Following the previous “proof” that God is nonexistent because some prayers are not granted, also states that God cannot be real because His blessings are unevenly distributed. The wealthy inevitably have more. This is a subjective argument, because it depends on what one considers “blessings.” The writer’s point is only true if you strictly define blessings as monetary wealth and the privileges it affords. (In this case, you would be a “materialist” in both senses of the word.) However, plenty of wealthy people face great hardships. A rich man can suffer from a rocky marriage, estrangement from his children, a drug addiction, or mental illness. If he has a problem with substance abuse, it may only be exacerbated by his wealth because he can afford more drugs. His wealth may lessen the possibility of an intervention, as he would be held accountable to fewer people. It could also strain friendships due to jealousy and feelings of entitlement. A financially comfortable person may wonder who their genuine friends are, as affluence can easily be exploited. As you can see, wealth does not always bring happiness. A poorer man with a sense of purpose and a supportive family is far more privileged than a rich man who lacks those things. There are impoverished people who struggle with additional conflicts, but this can strongly motivate them to succeed. Climbing a mountain from the ground up is far more rewarding than climbing it from the middle. The trek also provides an incentive to maintain progress. The higher you are, the farther you can fall.

The website goes on to say that predestination cannot exist because we label events as “fate” when we can’t calculate the odds. It’s true that we tend to have a limited understanding of odds, but this doesn’t entail that everything must be chalked up to coincidence. If you see a Skywriter message advertising Doritos, you don’t assume that the clouds must have formed it at random. If something highly improbable takes place which resolves a problem or answers a prayer, I’m apt to view the prayer as the catalyst and God as the one who intervened. I’m especially inclined to take this perspective if it happens repeatedly. That being said, I try not to interpret self-fulfilling prophesies as mystical. For example, if I roll dice and say it’s a miracle if they both land on five, I won’t turn them with my fingers until they both land on five and then call it miraculous. I’ll assign natural causes to events before I decide they’re supernatural (though I believe that everything natural is divine at its root, as nothing natural would exist without God). If my toilet won’t flush, I’m not going to assume it’s possessed by a demon. I’ll call a plumber, not an exorcist. If I’m walking down a street and see a light in the distance, I’ll assume it’s an oncoming car before thinking it’s an angel. (I wouldn’t want to approach the light and risk being flattened by said “angel.”)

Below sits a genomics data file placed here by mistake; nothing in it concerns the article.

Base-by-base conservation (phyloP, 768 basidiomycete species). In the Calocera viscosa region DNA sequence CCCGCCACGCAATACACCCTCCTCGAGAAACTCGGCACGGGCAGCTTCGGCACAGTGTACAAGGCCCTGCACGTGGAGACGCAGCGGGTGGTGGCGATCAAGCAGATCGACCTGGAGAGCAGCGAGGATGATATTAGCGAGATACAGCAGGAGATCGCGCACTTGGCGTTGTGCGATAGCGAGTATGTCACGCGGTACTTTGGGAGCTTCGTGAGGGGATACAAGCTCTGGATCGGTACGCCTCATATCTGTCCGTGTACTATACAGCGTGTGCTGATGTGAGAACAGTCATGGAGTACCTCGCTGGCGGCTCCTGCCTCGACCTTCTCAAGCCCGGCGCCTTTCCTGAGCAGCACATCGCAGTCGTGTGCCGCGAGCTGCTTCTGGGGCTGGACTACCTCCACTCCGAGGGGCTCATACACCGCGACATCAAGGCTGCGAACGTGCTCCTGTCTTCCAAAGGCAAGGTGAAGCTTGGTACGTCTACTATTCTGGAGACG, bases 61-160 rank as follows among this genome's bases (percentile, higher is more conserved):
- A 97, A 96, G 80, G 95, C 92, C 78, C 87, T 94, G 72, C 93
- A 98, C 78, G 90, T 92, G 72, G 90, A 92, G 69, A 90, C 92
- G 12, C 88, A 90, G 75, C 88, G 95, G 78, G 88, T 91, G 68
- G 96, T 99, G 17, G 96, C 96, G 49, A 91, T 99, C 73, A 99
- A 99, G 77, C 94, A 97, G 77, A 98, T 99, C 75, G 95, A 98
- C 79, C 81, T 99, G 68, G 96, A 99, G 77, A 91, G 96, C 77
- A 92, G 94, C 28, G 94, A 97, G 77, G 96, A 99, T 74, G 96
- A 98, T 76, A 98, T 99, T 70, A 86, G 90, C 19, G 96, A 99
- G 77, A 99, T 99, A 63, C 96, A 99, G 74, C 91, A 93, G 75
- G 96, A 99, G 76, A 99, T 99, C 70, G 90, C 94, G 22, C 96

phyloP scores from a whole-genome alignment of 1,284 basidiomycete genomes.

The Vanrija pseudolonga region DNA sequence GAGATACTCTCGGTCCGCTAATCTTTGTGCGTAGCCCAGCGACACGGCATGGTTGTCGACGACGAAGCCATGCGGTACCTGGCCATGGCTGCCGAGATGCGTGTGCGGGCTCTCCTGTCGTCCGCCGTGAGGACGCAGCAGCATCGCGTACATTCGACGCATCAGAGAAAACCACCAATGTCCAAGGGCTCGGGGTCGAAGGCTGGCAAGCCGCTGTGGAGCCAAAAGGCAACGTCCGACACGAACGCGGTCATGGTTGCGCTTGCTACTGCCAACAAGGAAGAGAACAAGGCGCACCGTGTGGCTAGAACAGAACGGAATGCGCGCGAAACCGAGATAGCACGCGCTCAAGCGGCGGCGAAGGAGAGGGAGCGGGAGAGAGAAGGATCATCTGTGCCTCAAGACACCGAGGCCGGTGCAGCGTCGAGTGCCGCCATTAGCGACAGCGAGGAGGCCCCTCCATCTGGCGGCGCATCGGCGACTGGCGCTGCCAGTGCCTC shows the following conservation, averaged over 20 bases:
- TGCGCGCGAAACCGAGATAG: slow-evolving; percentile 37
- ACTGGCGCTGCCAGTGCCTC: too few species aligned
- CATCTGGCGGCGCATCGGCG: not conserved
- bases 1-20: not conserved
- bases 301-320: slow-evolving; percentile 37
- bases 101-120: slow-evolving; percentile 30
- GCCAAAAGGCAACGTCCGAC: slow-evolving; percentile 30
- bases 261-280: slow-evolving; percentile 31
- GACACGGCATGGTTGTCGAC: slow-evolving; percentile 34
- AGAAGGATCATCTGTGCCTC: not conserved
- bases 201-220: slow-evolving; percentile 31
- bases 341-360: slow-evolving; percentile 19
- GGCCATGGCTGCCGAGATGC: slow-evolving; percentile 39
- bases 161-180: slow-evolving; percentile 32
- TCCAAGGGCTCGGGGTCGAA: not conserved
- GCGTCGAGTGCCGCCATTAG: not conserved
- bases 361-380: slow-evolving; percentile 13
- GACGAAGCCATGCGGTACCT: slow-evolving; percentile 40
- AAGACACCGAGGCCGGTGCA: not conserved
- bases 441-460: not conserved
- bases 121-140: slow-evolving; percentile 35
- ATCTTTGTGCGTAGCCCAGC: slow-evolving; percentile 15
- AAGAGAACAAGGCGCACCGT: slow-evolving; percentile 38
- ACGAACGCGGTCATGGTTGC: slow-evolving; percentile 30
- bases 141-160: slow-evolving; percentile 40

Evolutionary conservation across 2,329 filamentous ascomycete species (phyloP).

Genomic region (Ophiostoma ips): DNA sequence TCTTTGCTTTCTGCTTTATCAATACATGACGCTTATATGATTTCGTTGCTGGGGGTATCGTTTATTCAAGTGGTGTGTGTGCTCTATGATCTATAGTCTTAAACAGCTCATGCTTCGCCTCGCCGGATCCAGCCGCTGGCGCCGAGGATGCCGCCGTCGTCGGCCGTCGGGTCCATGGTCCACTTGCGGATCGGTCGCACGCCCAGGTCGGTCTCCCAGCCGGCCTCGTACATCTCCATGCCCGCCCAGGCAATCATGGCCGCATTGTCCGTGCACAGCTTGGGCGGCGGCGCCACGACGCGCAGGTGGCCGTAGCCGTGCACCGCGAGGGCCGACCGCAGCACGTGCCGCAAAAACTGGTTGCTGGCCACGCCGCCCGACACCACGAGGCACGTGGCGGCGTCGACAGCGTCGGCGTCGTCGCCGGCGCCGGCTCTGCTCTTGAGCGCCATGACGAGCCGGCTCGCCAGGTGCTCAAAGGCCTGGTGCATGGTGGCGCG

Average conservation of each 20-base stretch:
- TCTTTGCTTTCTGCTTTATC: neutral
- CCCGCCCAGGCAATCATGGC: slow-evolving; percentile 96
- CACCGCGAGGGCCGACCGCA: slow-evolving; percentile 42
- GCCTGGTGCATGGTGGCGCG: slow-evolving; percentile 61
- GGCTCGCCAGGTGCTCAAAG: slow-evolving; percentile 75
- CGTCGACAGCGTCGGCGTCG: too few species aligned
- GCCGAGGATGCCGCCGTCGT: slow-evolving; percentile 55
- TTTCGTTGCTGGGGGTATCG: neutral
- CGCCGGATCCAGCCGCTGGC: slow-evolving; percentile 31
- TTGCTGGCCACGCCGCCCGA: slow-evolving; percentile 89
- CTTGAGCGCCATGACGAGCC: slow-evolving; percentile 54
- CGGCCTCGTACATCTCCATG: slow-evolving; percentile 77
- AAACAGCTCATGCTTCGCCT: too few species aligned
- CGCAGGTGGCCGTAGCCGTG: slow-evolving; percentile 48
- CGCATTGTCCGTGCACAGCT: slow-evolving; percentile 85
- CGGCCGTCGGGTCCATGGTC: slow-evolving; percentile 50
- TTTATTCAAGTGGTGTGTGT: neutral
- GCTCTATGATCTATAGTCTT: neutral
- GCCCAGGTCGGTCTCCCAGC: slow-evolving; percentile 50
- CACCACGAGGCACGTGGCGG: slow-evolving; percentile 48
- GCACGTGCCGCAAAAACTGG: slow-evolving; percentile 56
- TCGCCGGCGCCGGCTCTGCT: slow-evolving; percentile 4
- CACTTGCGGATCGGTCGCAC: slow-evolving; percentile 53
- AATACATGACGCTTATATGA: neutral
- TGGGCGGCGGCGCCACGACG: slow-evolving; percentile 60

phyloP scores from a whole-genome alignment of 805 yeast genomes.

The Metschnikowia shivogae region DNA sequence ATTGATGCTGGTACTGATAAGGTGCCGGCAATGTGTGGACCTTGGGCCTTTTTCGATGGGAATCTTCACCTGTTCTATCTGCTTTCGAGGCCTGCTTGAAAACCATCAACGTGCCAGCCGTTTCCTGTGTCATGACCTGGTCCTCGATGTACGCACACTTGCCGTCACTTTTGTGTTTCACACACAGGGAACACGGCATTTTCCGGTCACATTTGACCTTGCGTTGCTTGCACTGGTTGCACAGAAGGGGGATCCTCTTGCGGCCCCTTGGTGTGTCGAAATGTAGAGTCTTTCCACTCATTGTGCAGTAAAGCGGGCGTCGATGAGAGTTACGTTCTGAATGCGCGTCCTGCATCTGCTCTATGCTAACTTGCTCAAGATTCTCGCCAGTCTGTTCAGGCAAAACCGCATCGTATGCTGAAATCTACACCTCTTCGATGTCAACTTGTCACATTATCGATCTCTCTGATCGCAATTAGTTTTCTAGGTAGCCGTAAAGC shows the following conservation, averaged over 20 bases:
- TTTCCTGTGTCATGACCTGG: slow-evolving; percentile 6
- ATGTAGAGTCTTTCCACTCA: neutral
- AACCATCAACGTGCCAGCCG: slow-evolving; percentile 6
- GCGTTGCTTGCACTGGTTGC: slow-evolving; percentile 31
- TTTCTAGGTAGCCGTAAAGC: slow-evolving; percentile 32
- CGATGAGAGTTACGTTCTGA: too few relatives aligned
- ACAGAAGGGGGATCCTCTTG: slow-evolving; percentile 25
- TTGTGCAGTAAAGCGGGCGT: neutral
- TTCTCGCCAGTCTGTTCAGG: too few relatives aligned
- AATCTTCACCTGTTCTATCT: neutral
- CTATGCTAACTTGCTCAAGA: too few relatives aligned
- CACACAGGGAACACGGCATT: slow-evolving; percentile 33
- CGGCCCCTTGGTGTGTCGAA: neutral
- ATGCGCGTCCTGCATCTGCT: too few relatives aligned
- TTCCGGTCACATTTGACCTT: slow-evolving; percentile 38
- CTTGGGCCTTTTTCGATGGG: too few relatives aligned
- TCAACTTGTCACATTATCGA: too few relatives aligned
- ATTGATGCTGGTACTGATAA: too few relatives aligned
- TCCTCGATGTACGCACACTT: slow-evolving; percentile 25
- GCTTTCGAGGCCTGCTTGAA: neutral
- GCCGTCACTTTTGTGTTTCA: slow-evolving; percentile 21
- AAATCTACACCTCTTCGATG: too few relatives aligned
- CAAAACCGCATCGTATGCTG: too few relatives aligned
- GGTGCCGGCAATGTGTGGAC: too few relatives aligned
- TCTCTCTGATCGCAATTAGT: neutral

The “God is imaginary” site makes the popular faux pas of pitting science against religion, declaring that the two are utterly incompatible. It cites evolution as a popular “proof” of God’s nonexistence. As I mentioned in “Reasons to Believe,” evolution is not incompatible with the concept of a deity. After all, it could be divinely guided. The Bible doesn’t explicitly describe how God created the earth, vegetation, or animals. However, it does describe the process of creating humans. Literal Biblical interpretation and fundamentalist Christianity clash with the theory of ape-to-human transition. This doesn’t mean that Christianity is at odds with all evolutionary theories, nor does it mean that Christians reject all science. I think it’s important to remember that scientific theories are subject to change. Fifty years ago the Neanderthals were believed to be the missing link. Darwin once postulated that Africans are less evolved. Thankfully, that claim was refuted long ago. It’s also important to remember that a species’ absence from the Bible doesn’t imply it never existed. After all, the Bible never mentioned dinosaurs. It’s a book about God, not a compilation of every single event that ever took place or a list of every species that ever lived. The book says more about the Creator than His creations.